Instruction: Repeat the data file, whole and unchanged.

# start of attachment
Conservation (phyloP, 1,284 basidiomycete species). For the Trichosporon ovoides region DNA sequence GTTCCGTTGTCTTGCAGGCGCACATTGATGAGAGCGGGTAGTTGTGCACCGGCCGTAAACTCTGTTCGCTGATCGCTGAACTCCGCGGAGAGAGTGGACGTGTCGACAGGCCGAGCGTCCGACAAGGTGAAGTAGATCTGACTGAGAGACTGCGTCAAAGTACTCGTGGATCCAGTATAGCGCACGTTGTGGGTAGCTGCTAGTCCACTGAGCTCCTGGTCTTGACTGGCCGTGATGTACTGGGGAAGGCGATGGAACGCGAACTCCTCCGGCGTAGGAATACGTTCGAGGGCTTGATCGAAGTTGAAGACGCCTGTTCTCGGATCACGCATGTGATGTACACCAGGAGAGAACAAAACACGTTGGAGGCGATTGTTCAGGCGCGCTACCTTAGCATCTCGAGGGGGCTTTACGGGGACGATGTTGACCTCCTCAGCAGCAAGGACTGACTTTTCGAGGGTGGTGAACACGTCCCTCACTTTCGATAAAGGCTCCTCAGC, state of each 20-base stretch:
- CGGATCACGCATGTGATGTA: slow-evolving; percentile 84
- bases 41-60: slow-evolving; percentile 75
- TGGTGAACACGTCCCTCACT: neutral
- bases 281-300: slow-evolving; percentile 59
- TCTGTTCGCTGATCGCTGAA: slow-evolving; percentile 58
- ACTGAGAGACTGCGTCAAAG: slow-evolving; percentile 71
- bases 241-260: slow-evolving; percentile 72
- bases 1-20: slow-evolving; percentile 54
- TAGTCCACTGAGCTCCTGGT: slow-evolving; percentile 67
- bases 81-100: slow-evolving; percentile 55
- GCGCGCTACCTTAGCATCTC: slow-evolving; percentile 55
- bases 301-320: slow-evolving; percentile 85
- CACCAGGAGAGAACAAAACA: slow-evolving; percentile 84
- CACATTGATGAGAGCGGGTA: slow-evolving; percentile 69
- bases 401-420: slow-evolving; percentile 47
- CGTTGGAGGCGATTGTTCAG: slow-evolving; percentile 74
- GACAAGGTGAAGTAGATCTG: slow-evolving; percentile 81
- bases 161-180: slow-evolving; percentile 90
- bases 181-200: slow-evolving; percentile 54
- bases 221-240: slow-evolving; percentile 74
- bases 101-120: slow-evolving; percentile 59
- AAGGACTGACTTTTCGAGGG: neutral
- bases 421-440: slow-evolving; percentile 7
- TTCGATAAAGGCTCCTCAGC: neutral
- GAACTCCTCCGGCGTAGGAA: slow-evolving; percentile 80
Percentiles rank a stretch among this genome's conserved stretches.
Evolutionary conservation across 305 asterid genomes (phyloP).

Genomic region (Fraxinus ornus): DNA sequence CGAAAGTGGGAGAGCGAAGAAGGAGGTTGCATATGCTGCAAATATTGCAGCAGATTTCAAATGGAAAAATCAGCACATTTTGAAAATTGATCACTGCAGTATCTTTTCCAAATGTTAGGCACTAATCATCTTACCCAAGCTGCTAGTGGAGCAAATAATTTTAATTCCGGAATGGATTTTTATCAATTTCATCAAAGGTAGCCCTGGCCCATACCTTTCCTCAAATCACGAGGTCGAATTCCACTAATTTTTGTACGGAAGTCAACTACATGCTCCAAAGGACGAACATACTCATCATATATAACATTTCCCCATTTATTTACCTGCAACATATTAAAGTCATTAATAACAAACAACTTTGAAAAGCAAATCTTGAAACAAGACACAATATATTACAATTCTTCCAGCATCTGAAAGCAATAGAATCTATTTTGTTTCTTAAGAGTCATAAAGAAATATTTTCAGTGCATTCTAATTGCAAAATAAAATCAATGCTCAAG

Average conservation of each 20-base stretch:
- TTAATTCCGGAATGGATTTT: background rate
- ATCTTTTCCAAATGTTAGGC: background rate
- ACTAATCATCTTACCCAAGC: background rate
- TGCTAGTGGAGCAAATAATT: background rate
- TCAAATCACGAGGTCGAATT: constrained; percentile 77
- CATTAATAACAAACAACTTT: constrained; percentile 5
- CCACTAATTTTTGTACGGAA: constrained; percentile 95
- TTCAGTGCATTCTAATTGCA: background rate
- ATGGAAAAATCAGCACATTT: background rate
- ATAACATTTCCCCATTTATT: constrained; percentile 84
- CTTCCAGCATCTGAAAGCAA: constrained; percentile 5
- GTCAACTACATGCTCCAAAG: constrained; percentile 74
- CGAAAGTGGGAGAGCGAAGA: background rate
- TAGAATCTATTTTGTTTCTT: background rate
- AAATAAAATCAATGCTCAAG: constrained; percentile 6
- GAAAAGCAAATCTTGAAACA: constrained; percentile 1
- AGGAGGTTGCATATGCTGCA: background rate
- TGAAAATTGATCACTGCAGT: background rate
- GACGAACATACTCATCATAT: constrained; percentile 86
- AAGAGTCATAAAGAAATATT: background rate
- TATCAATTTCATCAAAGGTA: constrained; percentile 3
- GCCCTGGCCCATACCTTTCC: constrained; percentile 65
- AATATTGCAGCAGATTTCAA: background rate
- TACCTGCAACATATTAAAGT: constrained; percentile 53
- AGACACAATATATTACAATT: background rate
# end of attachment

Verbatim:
Conservation (phyloP, 1,284 basidiomycete species). For the Trichosporon ovoides region DNA sequence GTTCCGTTGTCTTGCAGGCGCACATTGATGAGAGCGGGTAGTTGTGCACCGGCCGTAAACTCTGTTCGCTGATCGCTGAACTCCGCGGAGAGAGTGGACGTGTCGACAGGCCGAGCGTCCGACAAGGTGAAGTAGATCTGACTGAGAGACTGCGTCAAAGTACTCGTGGATCCAGTATAGCGCACGTTGTGGGTAGCTGCTAGTCCACTGAGCTCCTGGTCTTGACTGGCCGTGATGTACTGGGGAAGGCGATGGAACGCGAACTCCTCCGGCGTAGGAATACGTTCGAGGGCTTGATCGAAGTTGAAGACGCCTGTTCTCGGATCACGCATGTGATGTACACCAGGAGAGAACAAAACACGTTGGAGGCGATTGTTCAGGCGCGCTACCTTAGCATCTCGAGGGGGCTTTACGGGGACGATGTTGACCTCCTCAGCAGCAAGGACTGACTTTTCGAGGGTGGTGAACACGTCCCTCACTTTCGATAAAGGCTCCTCAGC, state of each 20-base stretch:
- CGGATCACGCATGTGATGTA: slow-evolving; percentile 84
- bases 41-60: slow-evolving; percentile 75
- TGGTGAACACGTCCCTCACT: neutral
- bases 281-300: slow-evolving; percentile 59
- TCTGTTCGCTGATCGCTGAA: slow-evolving; percentile 58
- ACTGAGAGACTGCGTCAAAG: slow-evolving; percentile 71
- bases 241-260: slow-evolving; percentile 72
- bases 1-20: slow-evolving; percentile 54
- TAGTCCACTGAGCTCCTGGT: slow-evolving; percentile 67
- bases 81-100: slow-evolving; percentile 55
- GCGCGCTACCTTAGCATCTC: slow-evolving; percentile 55
- bases 301-320: slow-evolving; percentile 85
- CACCAGGAGAGAACAAAACA: slow-evolving; percentile 84
- CACATTGATGAGAGCGGGTA: slow-evolving; percentile 69
- bases 401-420: slow-evolving; percentile 47
- CGTTGGAGGCGATTGTTCAG: slow-evolving; percentile 74
- GACAAGGTGAAGTAGATCTG: slow-evolving; percentile 81
- bases 161-180: slow-evolving; percentile 90
- bases 181-200: slow-evolving; percentile 54
- bases 221-240: slow-evolving; percentile 74
- bases 101-120: slow-evolving; percentile 59
- AAGGACTGACTTTTCGAGGG: neutral
- bases 421-440: slow-evolving; percentile 7
- TTCGATAAAGGCTCCTCAGC: neutral
- GAACTCCTCCGGCGTAGGAA: slow-evolving; percentile 80
Percentiles rank a stretch among this genome's conserved stretches.
Evolutionary conservation across 305 asterid genomes (phyloP).

Genomic region (Fraxinus ornus): DNA sequence CGAAAGTGGGAGAGCGAAGAAGGAGGTTGCATATGCTGCAAATATTGCAGCAGATTTCAAATGGAAAAATCAGCACATTTTGAAAATTGATCACTGCAGTATCTTTTCCAAATGTTAGGCACTAATCATCTTACCCAAGCTGCTAGTGGAGCAAATAATTTTAATTCCGGAATGGATTTTTATCAATTTCATCAAAGGTAGCCCTGGCCCATACCTTTCCTCAAATCACGAGGTCGAATTCCACTAATTTTTGTACGGAAGTCAACTACATGCTCCAAAGGACGAACATACTCATCATATATAACATTTCCCCATTTATTTACCTGCAACATATTAAAGTCATTAATAACAAACAACTTTGAAAAGCAAATCTTGAAACAAGACACAATATATTACAATTCTTCCAGCATCTGAAAGCAATAGAATCTATTTTGTTTCTTAAGAGTCATAAAGAAATATTTTCAGTGCATTCTAATTGCAAAATAAAATCAATGCTCAAG

Average conservation of each 20-base stretch:
- TTAATTCCGGAATGGATTTT: background rate
- ATCTTTTCCAAATGTTAGGC: background rate
- ACTAATCATCTTACCCAAGC: background rate
- TGCTAGTGGAGCAAATAATT: background rate
- TCAAATCACGAGGTCGAATT: constrained; percentile 77
- CATTAATAACAAACAACTTT: constrained; percentile 5
- CCACTAATTTTTGTACGGAA: constrained; percentile 95
- TTCAGTGCATTCTAATTGCA: background rate
- ATGGAAAAATCAGCACATTT: background rate
- ATAACATTTCCCCATTTATT: constrained; percentile 84
- CTTCCAGCATCTGAAAGCAA: constrained; percentile 5
- GTCAACTACATGCTCCAAAG: constrained; percentile 74
- CGAAAGTGGGAGAGCGAAGA: background rate
- TAGAATCTATTTTGTTTCTT: background rate
- AAATAAAATCAATGCTCAAG: constrained; percentile 6
- GAAAAGCAAATCTTGAAACA: constrained; percentile 1
- AGGAGGTTGCATATGCTGCA: background rate
- TGAAAATTGATCACTGCAGT: background rate
- GACGAACATACTCATCATAT: constrained; percentile 86
- AAGAGTCATAAAGAAATATT: background rate
- TATCAATTTCATCAAAGGTA: constrained; percentile 3
- GCCCTGGCCCATACCTTTCC: constrained; percentile 65
- AATATTGCAGCAGATTTCAA: background rate
- TACCTGCAACATATTAAAGT: constrained; percentile 53
- AGACACAATATATTACAATT: background rate